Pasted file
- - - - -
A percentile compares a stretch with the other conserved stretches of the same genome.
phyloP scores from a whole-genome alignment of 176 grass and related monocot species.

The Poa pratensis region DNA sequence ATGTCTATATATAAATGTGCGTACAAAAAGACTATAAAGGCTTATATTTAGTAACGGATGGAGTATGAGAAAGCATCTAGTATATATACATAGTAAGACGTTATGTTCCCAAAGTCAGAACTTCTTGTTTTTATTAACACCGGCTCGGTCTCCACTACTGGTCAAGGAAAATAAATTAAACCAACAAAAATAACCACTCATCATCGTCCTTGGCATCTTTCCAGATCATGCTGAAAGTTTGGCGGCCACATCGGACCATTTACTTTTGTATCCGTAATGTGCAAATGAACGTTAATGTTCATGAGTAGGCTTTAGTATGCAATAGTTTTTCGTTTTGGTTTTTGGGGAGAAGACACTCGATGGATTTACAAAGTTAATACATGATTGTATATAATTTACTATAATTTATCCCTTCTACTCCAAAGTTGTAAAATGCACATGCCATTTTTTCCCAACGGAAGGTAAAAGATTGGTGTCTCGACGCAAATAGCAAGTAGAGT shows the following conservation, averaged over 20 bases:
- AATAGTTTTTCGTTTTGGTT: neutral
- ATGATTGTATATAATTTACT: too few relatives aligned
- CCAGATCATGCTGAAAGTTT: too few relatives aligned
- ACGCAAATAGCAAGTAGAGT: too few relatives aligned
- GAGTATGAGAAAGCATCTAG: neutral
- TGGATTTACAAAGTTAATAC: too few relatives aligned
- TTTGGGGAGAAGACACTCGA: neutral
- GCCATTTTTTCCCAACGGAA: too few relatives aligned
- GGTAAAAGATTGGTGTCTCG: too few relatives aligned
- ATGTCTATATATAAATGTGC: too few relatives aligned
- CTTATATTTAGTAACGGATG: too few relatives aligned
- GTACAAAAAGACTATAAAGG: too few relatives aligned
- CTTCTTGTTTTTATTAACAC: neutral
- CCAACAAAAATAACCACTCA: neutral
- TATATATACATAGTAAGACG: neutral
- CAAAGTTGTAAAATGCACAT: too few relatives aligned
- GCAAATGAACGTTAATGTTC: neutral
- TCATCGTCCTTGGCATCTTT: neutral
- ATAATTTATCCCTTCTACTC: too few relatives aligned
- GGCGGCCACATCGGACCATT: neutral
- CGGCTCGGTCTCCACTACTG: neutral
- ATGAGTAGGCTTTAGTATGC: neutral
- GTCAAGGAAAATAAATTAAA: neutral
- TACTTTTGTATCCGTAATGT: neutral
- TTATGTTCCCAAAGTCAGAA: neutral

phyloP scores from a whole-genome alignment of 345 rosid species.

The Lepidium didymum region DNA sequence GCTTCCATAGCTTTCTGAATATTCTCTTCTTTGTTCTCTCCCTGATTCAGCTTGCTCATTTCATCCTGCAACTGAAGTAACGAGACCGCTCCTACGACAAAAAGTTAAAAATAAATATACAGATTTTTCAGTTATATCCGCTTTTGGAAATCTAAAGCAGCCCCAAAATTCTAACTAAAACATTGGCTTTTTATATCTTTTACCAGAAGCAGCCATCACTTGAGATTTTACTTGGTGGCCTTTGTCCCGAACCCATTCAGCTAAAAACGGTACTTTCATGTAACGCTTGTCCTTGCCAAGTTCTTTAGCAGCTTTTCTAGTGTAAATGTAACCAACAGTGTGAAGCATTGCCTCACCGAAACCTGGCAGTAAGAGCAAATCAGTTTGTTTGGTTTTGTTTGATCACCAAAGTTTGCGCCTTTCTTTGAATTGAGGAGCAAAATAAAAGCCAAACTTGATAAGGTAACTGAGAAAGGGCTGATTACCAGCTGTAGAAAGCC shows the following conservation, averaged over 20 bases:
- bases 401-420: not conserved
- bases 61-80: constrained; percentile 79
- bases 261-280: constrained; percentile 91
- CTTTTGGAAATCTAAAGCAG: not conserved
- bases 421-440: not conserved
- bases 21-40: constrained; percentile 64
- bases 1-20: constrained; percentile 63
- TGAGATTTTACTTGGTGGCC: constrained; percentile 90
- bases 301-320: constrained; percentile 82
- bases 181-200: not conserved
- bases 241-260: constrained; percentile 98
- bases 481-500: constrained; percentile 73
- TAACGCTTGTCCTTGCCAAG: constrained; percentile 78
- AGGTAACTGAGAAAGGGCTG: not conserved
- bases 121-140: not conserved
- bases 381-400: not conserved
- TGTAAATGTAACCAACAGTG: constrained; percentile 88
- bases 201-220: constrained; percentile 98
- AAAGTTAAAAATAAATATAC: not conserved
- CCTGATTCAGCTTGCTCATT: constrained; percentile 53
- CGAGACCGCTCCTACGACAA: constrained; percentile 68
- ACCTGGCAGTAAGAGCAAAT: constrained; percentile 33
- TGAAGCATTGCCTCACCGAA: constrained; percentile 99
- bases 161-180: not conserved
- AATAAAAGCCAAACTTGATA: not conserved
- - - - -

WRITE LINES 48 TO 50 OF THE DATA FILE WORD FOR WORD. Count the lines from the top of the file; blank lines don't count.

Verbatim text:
- bases 201-220: constrained; percentile 98
- AAAGTTAAAAATAAATATAC: not conserved
- CCTGATTCAGCTTGCTCATT: constrained; percentile 53